Small Business

Horween Leather Faces an Uncertain Future


Horween, supplier to the NFL and NBA, is making a bundle, but whether this fourth-generation tanner can make it to a fifth is anybody's guess

When Isadore Horween emigrated from Ukraine and opened a tannery along the North Branch of the Chicago River in 1905, he had plenty of company. Boats and barges piled high with hides tied up alongside two dozen tanneries to make deliveries. Today, Arnold "Skip" Horween III, a great-grandson of the founder, runs the very last one. It's a lucrative business, thanks to a virtual monopoly in a couple of niche markets, and Horween has plans to expand into e-tailing.

Making it to the fifth generation may be another matter. Inexorably, age-old trades are shipping out to such low-cost, less-regulated places as China, India, and the Caribbean Basin. Gentrification is hustling them along, particularly around Horween's North Side plant, where king-size plots of land are often worth more than the factories sitting on them. Horween, 51, also faces a challenge that transcends his line of work: getting one of his kids to take over from him. Horween says he spurns calls from developers to sell out. Still, he concedes: "Anybody who has an industrial property has a price."

Horween Leather occupies a warren of weather-beaten brick buildings on four acres, where Elston Ave. transverses Ashland Ave. Behind it is a concrete-mixing yard. On the other side of a nearby railroad viaduct are a new Best Buy (BBY) and Kohl's (KSS). Inside the plant, animal skins, trucked in from slaughterhouses in Iowa and Ontario, are hung out to cure like tobacco leaves. Fur is removed using a depilatory made from sodium hydrosulfide and lime. Hides are then softened in giant chemical vats, dried, and sliced into pieces for belts, shoes, bags, garments—and footballs and basketballs. The factory pumps in a citrus scent to mask foul odors.

In a hallway are framed swatches of Super Bowl game balls produced by Wilson Sporting Goods. Horween Leather has been the exclusive supplier to the National Football League since the 1950s—Isadore's son, Arnold, was pals with George "Papa Bear" Halas—and Chicago-based Wilson is its No. 1 customer. "They call them pigskins, but that's a myth," Horween says. Instead, footballs are stitched from steer hides, which are embossed with a pebble pattern to enhance the grip. National Basketball Assn. balls are also made from Horween leather.

"Everything to Order"

The Horween operation's other mainstay is cordovan leather, which comes from the hindquarters of horses. Cordovan may be the most expensive leather there is, and Horween is the only producer left in North America. Hides are shipped in from Quebec and France. Tanning requires six months, and it takes one butt cheek to make one shoe. Custom-made footwear by Silvano Lattanzi in Italy and John Lobb Bootmakers in England from Horween cordovan fetch up to $5,000 a pair. Skip Horween leans to more moderately priced $500 shoes from Alden, another customer. Timberland is Horween's biggest customer in the shoe business.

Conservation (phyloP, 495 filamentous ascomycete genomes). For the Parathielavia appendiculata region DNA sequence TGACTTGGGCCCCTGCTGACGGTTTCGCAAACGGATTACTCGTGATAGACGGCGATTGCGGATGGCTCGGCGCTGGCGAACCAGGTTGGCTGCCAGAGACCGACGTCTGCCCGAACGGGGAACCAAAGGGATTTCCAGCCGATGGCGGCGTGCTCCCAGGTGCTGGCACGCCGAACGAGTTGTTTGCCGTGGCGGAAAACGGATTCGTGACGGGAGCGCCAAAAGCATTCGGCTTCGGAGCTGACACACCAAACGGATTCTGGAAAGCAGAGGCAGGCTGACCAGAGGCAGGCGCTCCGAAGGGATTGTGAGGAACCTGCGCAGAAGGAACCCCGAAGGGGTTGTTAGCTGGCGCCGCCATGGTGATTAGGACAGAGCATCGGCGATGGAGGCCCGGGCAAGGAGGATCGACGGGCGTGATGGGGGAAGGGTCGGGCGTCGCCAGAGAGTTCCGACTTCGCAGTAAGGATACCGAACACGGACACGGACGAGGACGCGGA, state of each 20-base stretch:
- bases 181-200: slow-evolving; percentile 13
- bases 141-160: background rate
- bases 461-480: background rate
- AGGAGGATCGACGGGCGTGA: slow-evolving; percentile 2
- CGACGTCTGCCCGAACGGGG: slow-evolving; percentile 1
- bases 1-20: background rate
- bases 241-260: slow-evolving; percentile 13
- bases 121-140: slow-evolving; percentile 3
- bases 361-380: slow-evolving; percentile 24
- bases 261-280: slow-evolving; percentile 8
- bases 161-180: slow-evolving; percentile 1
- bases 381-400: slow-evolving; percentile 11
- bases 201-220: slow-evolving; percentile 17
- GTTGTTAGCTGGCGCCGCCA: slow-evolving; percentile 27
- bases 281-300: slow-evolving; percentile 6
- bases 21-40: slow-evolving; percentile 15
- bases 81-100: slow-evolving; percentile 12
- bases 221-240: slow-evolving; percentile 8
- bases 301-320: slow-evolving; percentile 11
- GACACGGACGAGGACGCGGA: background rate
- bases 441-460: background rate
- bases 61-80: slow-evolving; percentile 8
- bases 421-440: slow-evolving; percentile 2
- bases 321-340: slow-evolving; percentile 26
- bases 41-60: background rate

The company has been famous for its cordovan since Isadore's days. General John J. "Black Jack" Pershing was an early fan. During World War I, after Pershing was smitten by the cordovan boots one of his colonels was wearing, the general's staff requisitioned 15 hides from Horween Leather so his bootmaker could outfit the general in similar fashion. Documents from the purchase are displayed in the tannery's hall. "We're boutique producers," notes Horween, who took over as president from his father in 2002. "We make everything to order. We've always been this way."

Today, Horween Leather's 150 unionized employees process 3,000 cattle hides and 1,000 horse hides a week, yielding 120,000 sq. ft. of leather and, over a year, about $25 million in revenue. To boost that figure the company has developed its own Horween Famous Leather line, including wallets, belts, shoes, and watch bands as well as chairs made from football leather that could be branded with team logos. The products are scheduled to be available later this year at horween.com.

One day, of course, Horween will retire. What'll happen then? "It's an open question," he says. Horween's son, Nick, 24, is a chef in New York, and his daughter, Natalie, is a 17-year-old high schooler. "I hope I can do for them what my father did for me, which was to say: 'I'm not going to lie to you and say I wouldn't love to have you work with me, but you have to do it for yourself.'"

Howard Wolinsky is a regular contributor to BW Chicago.

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